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Anaerobic Interval Training/High Intensity Interval Training

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Updated June 25, 2014

Anaerobic Interval Training

What It Is:

Also known as High Intensity Interval Training (HIIT), anaerobic intervals involve going all out during your work intervals. That means shorter intervals at 85 to 100 percent of your maximum heart rate or Level 9-10 on this perceived exertion scale. Your recovery intervals will usually last as long or longer than your work intervals, to allow your body to fully recover for the next interval.

Who It's For: More advanced, experienced exercisers or athletes who want to push their limits, increase fitness and performance and don't mind working at very uncomfortable intensity levels.

How to Do It

  1. Choose any cardio activity - This can work with any machine or activity, as long as you're able to work as hard as you can during work intervals.
  2. Choose the length of your workout - Anaerobic of HIIT workouts are usually shorter because they're so challenging. You might keep this workout at 20-30 minutes, depending on your fitness level and level of exertion.
  3. Choose the length of your work/recovery intervals - Experts generally recommend a 1:2 work to rest ratio, which means your rest interval is twice as long as your work interval. An example would be sprinting for 30 seconds and walking to recover for one minute. If you work at maximum effort, you may need even longer to recover.
  4. Start your workout with a 10 to 15 minute warm up to make sure your body is ready for intense exercise. Follow up with your work and recovery intervals, alternating each for the length of the workout.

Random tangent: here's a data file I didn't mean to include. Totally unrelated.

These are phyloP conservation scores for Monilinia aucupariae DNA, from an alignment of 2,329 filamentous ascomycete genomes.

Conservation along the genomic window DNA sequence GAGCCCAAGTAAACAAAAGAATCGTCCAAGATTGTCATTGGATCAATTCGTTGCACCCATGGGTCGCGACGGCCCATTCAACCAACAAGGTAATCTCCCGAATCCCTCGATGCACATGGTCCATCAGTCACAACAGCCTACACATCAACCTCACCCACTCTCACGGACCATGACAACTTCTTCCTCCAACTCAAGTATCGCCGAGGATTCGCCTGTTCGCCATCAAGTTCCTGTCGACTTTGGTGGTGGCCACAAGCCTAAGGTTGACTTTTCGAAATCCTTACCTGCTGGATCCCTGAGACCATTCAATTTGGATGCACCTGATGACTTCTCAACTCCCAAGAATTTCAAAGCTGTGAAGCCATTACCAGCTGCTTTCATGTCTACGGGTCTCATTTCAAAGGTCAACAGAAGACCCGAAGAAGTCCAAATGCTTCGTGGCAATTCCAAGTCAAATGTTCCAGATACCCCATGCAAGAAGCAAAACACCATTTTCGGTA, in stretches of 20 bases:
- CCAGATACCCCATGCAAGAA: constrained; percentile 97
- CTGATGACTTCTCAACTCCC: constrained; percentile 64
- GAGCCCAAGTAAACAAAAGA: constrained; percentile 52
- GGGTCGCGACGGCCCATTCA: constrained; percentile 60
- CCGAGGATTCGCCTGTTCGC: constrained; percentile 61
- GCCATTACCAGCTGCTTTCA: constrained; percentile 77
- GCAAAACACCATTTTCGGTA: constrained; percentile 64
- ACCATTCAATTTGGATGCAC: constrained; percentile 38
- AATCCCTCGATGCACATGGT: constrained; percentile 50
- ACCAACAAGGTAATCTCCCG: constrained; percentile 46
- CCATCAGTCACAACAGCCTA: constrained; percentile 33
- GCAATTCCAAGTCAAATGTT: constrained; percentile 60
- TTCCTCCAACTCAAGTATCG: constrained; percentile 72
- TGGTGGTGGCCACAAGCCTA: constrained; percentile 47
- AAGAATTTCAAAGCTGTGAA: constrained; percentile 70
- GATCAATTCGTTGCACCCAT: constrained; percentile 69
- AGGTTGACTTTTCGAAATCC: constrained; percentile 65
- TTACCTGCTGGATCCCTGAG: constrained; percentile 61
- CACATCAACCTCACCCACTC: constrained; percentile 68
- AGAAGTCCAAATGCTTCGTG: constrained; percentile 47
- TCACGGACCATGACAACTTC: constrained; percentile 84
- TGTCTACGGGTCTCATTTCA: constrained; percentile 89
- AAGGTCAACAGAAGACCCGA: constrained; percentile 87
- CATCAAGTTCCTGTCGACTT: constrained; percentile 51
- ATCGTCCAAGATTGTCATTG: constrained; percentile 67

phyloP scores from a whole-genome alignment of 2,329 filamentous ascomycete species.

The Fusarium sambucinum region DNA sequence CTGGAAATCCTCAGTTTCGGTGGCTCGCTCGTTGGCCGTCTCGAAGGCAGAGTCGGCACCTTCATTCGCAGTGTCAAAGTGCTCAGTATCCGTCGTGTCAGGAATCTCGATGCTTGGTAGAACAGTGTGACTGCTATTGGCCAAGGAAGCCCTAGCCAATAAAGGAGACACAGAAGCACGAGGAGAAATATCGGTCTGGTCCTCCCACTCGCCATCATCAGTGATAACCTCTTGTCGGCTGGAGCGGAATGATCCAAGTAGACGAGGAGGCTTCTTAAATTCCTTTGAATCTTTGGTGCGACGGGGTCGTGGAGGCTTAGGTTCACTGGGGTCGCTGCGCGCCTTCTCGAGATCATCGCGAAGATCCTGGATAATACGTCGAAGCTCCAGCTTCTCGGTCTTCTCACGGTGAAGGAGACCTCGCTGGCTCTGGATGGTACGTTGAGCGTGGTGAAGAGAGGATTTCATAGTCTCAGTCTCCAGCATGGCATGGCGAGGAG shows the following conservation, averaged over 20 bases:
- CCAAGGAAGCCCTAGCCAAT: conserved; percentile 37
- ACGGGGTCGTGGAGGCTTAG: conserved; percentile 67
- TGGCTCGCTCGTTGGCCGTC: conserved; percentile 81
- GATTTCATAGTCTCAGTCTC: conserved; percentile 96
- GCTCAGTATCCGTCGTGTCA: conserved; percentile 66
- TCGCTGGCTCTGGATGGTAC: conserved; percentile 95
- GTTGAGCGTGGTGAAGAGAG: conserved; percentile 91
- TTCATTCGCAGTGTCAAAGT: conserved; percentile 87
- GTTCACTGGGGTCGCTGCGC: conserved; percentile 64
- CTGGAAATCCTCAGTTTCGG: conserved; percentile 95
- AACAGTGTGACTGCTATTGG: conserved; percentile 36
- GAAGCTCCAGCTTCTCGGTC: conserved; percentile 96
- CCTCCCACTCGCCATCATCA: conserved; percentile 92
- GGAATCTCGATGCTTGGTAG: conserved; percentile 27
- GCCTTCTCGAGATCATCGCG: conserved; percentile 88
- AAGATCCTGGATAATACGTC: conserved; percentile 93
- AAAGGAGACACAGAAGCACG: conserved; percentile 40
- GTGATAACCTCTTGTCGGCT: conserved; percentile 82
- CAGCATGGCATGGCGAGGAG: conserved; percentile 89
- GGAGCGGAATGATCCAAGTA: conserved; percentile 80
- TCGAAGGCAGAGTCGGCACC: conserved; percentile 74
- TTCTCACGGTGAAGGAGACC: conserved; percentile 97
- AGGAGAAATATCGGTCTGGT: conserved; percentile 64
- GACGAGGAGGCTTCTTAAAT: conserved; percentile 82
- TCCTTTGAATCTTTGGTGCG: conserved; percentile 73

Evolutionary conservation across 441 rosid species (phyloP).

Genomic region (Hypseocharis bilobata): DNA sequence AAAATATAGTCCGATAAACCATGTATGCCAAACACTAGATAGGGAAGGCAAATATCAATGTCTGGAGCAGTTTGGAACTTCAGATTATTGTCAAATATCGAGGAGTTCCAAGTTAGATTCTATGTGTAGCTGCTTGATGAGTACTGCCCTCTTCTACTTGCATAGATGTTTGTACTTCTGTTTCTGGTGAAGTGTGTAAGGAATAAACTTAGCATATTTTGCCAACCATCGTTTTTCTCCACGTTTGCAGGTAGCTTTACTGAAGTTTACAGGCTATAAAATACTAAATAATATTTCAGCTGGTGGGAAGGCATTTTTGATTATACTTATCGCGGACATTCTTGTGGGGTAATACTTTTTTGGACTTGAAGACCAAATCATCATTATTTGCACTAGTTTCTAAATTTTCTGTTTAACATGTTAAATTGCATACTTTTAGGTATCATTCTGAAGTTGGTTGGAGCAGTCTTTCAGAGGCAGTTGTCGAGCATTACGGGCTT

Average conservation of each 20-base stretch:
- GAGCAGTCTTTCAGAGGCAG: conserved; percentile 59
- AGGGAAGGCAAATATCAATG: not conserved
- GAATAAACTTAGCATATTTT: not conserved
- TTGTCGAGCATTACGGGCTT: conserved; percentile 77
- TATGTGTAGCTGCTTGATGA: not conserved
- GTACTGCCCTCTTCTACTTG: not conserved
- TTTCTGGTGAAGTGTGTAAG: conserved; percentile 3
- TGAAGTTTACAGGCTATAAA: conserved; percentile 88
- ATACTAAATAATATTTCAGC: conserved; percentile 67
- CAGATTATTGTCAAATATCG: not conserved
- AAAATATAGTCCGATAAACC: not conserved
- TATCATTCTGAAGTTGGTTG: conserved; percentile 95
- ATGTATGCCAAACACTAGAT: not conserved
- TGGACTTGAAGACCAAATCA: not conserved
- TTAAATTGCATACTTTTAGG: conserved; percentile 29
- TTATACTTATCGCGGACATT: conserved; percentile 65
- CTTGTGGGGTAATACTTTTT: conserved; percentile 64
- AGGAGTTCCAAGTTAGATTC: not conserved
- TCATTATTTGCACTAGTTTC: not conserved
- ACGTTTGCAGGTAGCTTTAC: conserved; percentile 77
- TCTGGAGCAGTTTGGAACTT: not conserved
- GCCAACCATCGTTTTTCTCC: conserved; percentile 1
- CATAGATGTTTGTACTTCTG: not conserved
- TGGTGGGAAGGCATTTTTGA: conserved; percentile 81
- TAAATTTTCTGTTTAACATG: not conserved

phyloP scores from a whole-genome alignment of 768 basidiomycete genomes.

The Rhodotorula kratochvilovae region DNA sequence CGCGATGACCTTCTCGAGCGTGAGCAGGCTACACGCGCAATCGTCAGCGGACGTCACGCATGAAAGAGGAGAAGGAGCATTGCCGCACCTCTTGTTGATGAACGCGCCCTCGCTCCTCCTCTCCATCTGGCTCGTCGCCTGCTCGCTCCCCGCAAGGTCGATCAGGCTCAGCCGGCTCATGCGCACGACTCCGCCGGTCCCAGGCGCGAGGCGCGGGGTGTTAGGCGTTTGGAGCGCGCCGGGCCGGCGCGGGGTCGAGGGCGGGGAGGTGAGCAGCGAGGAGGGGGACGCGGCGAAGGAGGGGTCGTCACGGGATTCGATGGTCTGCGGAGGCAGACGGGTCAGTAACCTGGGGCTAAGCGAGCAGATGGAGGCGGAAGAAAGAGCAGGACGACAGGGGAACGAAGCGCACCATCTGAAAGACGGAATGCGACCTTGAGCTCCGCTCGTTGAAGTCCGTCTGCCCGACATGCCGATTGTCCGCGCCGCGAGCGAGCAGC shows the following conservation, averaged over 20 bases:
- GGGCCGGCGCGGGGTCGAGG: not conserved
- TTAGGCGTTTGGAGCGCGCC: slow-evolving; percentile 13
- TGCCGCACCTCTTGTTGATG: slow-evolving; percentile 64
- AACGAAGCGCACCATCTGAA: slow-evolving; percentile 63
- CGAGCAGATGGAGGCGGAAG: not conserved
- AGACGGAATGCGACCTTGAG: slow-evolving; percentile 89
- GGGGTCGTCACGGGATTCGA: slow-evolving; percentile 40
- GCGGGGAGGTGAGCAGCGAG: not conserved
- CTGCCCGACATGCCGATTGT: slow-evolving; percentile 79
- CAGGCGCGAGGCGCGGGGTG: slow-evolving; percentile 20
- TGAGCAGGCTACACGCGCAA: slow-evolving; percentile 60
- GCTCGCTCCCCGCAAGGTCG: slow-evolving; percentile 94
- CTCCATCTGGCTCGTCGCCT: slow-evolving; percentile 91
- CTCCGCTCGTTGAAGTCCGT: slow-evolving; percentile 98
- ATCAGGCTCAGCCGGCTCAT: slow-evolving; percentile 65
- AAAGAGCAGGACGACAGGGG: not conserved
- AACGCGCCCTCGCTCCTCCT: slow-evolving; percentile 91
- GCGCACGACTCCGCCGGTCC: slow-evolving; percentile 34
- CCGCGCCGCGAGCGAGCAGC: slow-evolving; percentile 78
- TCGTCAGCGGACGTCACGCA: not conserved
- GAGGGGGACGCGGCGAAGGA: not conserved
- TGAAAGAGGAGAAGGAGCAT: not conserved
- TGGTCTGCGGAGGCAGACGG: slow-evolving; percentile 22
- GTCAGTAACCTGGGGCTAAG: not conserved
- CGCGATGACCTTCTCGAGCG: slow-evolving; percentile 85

5. End with cool down and stretch.

How Often: High intensity interval training is very challenging and it's easy to overdo it if you do it too often. Most experts recommend this kind of training 1-2 times a week with rest or lighter aerobic workouts in between.

Anaerobic or High Intensity Interval Training Workouts

Sources

Burgomaster K, Howarth K, Phillips S, et al. Similar metabolic adaptations during exercise after low volume sprint interval and traditional endurance training in humans. J of Phys. 2008 Jan;586(1):151-160.

Kortianou EA, Nasis IG, Spetsioti ST, et al.Effectiveness of Interval Exercise Training in Patients with COPD. Cardiopulm Phys Ther J. 2010 Sep;21(3):12-9.

Kravitz, Len. The fitness professional's complete guide to circuits and intervals. IDEA Today. 1996;14(1):32-43.

Talanian J, Galloway S, Heigenhauser G, et al. Two weeks of high-intensity aerobic interval training increases the capacity for fat oxidation during exercise in women. J of App Phys. 2007 Apr;102(4):1439-1447.

Tjønna A, Lee S, Rognmo Ø. Aerobic Interval Training Versus Continuous Moderate Exercise as a Treatment for the Metabolic Syndrome. Circulation. 2008;118:346-354.

Trapp EG, Chisholm DJ, Freund J, et al. The effects of high-intensity intermittent exercise training on fat loss and fasting insulin levels of young women. Int J Obes (Lond). 2008 Apr;32(4):684-91.

Vogiatzis I, Nanas S, Roussos C. Interval training as an alternative modality to continuous exercise in patients with COPD. ERJ. 2002 Jul;20(1):12-19.

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